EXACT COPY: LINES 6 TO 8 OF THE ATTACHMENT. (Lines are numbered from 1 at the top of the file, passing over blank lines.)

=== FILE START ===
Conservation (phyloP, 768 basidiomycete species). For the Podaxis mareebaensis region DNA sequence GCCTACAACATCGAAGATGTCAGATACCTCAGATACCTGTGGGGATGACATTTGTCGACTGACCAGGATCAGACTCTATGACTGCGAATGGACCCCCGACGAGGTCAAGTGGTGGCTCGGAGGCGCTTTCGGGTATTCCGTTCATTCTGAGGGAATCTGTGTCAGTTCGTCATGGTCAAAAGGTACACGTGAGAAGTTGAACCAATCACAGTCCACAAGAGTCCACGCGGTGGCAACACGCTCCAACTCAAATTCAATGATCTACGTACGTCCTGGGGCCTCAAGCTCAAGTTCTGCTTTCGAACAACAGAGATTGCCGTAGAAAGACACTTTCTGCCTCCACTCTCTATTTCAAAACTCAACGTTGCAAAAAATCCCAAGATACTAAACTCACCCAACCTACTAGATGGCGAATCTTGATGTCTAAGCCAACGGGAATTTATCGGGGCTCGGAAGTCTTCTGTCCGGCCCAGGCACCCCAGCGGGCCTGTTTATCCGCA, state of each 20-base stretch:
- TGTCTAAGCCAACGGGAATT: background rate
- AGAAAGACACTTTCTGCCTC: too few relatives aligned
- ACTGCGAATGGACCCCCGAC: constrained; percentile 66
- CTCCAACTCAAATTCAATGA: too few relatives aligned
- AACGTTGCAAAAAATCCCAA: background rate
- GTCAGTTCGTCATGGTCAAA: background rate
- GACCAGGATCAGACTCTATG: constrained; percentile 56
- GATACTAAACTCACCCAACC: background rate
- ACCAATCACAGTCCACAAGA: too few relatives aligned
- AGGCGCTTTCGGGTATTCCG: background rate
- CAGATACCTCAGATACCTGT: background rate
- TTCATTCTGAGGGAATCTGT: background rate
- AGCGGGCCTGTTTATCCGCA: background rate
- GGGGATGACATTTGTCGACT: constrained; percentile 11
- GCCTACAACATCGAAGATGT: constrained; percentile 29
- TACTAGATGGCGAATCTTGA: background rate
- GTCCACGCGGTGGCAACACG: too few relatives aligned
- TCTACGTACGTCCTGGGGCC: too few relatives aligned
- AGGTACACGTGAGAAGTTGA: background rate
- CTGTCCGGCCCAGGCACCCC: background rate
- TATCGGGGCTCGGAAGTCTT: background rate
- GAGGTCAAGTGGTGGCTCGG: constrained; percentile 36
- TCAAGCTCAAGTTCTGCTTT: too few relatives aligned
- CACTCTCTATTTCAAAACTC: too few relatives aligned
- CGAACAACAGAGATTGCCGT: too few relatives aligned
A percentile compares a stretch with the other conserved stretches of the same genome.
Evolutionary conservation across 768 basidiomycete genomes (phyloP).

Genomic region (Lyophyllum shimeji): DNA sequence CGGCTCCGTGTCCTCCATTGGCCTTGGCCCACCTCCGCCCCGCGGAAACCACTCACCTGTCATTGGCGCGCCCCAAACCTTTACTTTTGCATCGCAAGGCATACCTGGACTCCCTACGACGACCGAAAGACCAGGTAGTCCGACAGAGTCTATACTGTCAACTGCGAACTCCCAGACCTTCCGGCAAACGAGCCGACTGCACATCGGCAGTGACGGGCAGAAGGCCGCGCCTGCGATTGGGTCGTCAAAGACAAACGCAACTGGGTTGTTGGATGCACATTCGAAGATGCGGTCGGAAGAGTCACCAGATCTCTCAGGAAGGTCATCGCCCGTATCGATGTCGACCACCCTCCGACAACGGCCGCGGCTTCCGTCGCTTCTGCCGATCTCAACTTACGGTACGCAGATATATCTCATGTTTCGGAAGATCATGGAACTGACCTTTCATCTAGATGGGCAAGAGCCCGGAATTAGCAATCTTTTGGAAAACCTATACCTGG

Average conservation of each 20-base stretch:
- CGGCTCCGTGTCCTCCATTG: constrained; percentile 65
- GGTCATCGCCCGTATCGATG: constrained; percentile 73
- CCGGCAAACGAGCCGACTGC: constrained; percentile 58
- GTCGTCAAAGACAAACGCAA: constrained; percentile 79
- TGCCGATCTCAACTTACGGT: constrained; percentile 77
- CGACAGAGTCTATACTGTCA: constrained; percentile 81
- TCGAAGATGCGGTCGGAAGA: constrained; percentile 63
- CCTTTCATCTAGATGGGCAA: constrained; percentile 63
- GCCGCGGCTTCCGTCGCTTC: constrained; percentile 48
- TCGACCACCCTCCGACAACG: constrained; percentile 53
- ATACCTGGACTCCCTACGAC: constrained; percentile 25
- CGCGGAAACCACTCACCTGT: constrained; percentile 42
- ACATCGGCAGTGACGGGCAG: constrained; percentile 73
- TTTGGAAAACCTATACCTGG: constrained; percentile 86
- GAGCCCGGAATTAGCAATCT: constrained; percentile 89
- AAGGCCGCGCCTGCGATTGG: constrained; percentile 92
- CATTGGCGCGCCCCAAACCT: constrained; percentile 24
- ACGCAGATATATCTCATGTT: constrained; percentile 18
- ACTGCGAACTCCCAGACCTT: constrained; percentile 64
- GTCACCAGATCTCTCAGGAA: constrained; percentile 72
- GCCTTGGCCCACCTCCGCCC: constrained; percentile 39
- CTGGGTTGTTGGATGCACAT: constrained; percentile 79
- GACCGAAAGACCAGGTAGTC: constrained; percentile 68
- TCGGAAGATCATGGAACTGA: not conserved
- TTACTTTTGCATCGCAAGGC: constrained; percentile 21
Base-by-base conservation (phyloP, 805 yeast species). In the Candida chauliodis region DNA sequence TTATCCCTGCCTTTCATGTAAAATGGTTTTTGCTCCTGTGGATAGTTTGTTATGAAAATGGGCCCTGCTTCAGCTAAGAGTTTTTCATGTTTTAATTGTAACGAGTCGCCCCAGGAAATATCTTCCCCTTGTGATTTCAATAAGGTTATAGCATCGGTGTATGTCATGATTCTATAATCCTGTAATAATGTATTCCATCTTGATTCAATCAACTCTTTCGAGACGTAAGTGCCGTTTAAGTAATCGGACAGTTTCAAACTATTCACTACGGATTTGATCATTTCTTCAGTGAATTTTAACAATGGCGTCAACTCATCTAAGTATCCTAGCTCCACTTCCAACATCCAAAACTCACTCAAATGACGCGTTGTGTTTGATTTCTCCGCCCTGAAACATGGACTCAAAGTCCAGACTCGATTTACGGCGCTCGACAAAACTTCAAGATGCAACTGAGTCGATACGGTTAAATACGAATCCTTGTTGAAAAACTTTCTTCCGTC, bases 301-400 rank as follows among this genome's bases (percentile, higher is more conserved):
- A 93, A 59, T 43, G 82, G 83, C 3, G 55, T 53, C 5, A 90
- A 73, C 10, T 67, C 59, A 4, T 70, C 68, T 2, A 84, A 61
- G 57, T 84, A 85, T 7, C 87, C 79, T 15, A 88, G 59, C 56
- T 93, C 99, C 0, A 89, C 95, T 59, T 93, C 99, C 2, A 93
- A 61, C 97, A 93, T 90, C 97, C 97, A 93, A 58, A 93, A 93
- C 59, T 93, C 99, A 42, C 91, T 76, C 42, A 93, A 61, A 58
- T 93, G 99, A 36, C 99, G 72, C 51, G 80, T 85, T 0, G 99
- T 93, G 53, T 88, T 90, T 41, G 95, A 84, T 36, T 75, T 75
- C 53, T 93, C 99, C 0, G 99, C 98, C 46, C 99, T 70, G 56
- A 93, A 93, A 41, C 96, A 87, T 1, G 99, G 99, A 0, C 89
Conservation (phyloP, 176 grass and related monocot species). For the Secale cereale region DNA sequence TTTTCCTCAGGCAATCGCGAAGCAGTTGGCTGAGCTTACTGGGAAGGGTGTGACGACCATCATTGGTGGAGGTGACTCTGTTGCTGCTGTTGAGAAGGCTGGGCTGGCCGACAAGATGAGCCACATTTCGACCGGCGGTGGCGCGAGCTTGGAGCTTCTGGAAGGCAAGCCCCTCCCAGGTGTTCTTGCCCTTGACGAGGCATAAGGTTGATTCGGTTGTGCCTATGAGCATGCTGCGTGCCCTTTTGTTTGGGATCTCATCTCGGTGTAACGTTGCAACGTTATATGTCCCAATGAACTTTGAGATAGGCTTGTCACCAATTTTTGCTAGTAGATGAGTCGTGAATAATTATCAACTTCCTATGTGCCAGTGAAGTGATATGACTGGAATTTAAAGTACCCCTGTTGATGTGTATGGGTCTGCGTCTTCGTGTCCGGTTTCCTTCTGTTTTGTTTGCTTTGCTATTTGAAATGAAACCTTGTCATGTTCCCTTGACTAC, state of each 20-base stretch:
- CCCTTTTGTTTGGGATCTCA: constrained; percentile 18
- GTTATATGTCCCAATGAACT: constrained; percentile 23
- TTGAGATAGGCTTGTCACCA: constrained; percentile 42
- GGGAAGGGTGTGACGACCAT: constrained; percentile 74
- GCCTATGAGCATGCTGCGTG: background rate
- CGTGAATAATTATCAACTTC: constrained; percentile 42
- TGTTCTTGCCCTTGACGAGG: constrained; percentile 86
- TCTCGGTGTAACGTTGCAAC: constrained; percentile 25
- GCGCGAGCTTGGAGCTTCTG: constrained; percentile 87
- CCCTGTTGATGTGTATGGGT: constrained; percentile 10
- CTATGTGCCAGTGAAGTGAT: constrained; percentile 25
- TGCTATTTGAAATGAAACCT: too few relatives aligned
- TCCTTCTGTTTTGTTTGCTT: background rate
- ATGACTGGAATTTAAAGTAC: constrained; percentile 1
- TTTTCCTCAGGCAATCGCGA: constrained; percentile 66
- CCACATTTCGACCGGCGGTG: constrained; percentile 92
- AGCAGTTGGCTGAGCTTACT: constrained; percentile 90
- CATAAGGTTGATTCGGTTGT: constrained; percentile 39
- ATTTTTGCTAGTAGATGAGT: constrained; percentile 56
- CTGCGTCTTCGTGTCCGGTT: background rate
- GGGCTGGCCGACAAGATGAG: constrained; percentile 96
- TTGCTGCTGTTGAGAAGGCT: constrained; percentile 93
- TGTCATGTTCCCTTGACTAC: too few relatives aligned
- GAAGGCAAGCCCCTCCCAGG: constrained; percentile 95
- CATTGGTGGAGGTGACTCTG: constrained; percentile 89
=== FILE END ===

- AACGTTGCAAAAAATCCCAA: background rate
- GTCAGTTCGTCATGGTCAAA: background rate
- GACCAGGATCAGACTCTATG: constrained; percentile 56